With the aging of the population and advances in medical technology, families are increasingly asked to make decisions regarding the end-of-life care of older loved-ones with critical illness. Intracerebral hemorrhage (ICH) is a common and severe type of stroke with a high risk of early mortality, though good functional recovery is possible in some survivors. The decision to pursue either full intensive or comfort care occurs very early during the course of ICH treatment, with one-third of ICH patients having a do-not-resuscitate (DNR) order written within the first 24 hours. There is significant variability in use of DNR orders and withdrawal of life sustaining treatment after ICH. Many factors likely drive this variability, including family values and belief systems, pre- existing illness, physician's estimate of prognosis and the family's understanding of the prognosis. The rapid onset of symptoms, reliance on surrogate decision makers, uncertain prognosis, and early nature of the decisions suggest that the process of end-of-life decision making after ICH is likely to be distinct from that of other conditions. The long-term goal of this career development award is to promote the candidate's development into a clinical and research leader working to improve the process of end-of-life decision making in acute neurological disease.
The aims of this project are 1) To assess determinants of variability in physician prognostic estimates and recommendations to withdraw life sustaining treatment 2) To describe the factors that influence surrogate end-of-life decisions about ICH and their satisfaction and regret surrounding these decisions;and 3) To identify modifiable determinants of surrogate decisional satisfaction and decisional regret surrounding ICH end-of-life care. This project will combine a national survey of physicians with interviews and surveys of surrogate decision makers from two distinct health care systems in order to understand the process of end-of-life decision making after ICH from the perspective of the physician and the family. The candidate is committed to a career as a rigorously trained clinical investigator and requires additional training in order to accomplish his long term goal of improving end-of-life care for older individuals facing acute neurological disease. A detailed career development plan will promote the candidate's development of expertise in decision science, qualitative and mixed-methods research, advanced quantitative analysis, as well as palliative and end-of-life care. The career development plan consists of a multidisciplinary team of experienced mentors and advisors who will oversee a range of formal coursework and practical experiences in these areas to ensure the candidate's future success. Superb resources of a top university and a mentoring team with demonstrated success in developing junior investigators in these topic areas makes the University of Michigan an ideal environment for this project.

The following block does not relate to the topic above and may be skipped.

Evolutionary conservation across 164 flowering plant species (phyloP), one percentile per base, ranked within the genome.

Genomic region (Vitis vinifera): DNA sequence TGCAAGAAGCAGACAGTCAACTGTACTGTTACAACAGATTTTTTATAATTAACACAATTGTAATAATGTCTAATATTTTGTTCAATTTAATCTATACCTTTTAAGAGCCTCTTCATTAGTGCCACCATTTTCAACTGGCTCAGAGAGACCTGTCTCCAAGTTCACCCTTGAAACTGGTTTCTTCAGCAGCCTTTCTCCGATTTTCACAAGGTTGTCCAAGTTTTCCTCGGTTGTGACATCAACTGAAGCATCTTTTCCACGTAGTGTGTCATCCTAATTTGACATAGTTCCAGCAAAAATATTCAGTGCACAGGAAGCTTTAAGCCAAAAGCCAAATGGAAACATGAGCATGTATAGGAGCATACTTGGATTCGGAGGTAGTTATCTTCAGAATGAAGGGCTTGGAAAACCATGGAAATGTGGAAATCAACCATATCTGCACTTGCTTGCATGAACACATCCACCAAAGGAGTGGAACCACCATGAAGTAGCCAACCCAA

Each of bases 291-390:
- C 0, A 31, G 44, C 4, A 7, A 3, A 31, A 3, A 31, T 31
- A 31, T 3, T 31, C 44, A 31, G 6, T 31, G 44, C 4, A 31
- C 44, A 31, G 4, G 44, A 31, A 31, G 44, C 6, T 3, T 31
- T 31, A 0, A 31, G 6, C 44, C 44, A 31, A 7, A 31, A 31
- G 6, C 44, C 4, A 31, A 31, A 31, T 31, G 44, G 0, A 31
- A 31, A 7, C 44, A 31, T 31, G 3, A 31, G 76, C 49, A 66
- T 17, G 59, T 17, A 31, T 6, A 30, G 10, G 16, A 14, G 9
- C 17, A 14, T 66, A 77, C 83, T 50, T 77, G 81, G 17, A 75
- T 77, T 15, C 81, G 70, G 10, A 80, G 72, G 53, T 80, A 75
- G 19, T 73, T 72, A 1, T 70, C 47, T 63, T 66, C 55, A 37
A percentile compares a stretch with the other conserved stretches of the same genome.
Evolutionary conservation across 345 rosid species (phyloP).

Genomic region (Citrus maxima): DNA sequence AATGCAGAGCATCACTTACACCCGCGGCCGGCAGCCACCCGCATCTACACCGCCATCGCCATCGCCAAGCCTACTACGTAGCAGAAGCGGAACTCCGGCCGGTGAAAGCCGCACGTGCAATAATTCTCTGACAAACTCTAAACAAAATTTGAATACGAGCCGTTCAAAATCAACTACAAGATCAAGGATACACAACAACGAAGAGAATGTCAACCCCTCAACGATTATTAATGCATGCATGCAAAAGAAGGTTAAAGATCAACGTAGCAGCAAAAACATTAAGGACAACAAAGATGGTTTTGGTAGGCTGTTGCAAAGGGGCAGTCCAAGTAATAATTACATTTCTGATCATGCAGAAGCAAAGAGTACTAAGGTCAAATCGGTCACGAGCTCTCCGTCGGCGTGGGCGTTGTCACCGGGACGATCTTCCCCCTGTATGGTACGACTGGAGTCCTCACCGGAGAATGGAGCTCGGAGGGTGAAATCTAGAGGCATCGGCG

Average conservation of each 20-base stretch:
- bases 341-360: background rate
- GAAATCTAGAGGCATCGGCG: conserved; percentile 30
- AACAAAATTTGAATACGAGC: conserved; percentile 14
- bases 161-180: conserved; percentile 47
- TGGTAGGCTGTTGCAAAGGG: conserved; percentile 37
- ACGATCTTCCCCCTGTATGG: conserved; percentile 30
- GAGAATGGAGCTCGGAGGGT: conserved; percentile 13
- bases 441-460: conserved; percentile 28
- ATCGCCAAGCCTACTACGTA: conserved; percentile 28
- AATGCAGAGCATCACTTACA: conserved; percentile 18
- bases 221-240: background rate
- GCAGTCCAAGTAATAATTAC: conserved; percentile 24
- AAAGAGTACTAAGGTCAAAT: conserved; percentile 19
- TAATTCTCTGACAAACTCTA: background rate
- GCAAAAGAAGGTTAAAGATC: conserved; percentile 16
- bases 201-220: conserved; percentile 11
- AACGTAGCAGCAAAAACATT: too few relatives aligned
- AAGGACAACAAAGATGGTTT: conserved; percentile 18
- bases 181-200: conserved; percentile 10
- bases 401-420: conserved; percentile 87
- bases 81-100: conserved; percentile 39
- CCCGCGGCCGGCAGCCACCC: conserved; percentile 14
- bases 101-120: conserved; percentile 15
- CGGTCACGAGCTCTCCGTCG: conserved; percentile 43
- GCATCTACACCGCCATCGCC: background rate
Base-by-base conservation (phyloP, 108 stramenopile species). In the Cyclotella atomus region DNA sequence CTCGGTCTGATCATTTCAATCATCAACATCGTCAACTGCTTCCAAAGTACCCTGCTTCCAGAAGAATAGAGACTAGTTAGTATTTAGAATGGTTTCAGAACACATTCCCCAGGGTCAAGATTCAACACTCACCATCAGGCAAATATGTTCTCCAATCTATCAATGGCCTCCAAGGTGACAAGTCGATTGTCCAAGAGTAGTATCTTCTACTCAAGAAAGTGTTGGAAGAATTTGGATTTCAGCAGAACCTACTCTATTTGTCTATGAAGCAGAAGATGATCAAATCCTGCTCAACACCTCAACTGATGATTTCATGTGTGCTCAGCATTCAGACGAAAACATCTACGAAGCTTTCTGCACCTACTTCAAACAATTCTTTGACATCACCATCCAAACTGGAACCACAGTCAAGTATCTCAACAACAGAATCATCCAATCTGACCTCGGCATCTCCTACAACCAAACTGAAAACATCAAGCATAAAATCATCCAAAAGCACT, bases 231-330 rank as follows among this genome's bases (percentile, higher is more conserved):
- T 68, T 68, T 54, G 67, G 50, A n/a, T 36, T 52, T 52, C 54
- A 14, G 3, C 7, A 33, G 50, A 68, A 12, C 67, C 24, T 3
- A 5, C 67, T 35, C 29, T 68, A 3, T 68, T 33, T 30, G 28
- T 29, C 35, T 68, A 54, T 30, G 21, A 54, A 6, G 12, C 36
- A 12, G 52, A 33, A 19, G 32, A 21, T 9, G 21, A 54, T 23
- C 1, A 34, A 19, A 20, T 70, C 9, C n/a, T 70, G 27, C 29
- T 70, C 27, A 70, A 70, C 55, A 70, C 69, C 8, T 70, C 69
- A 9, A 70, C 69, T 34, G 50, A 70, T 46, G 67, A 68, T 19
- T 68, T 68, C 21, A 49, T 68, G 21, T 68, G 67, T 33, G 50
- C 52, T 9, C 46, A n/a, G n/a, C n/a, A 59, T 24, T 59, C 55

Making decisions about the medical care of a loved-one with acute brain hemorrhage is a difficult and frightening time for families. This project will work to improve the processes that doctors and families use to make these decisions in the future.
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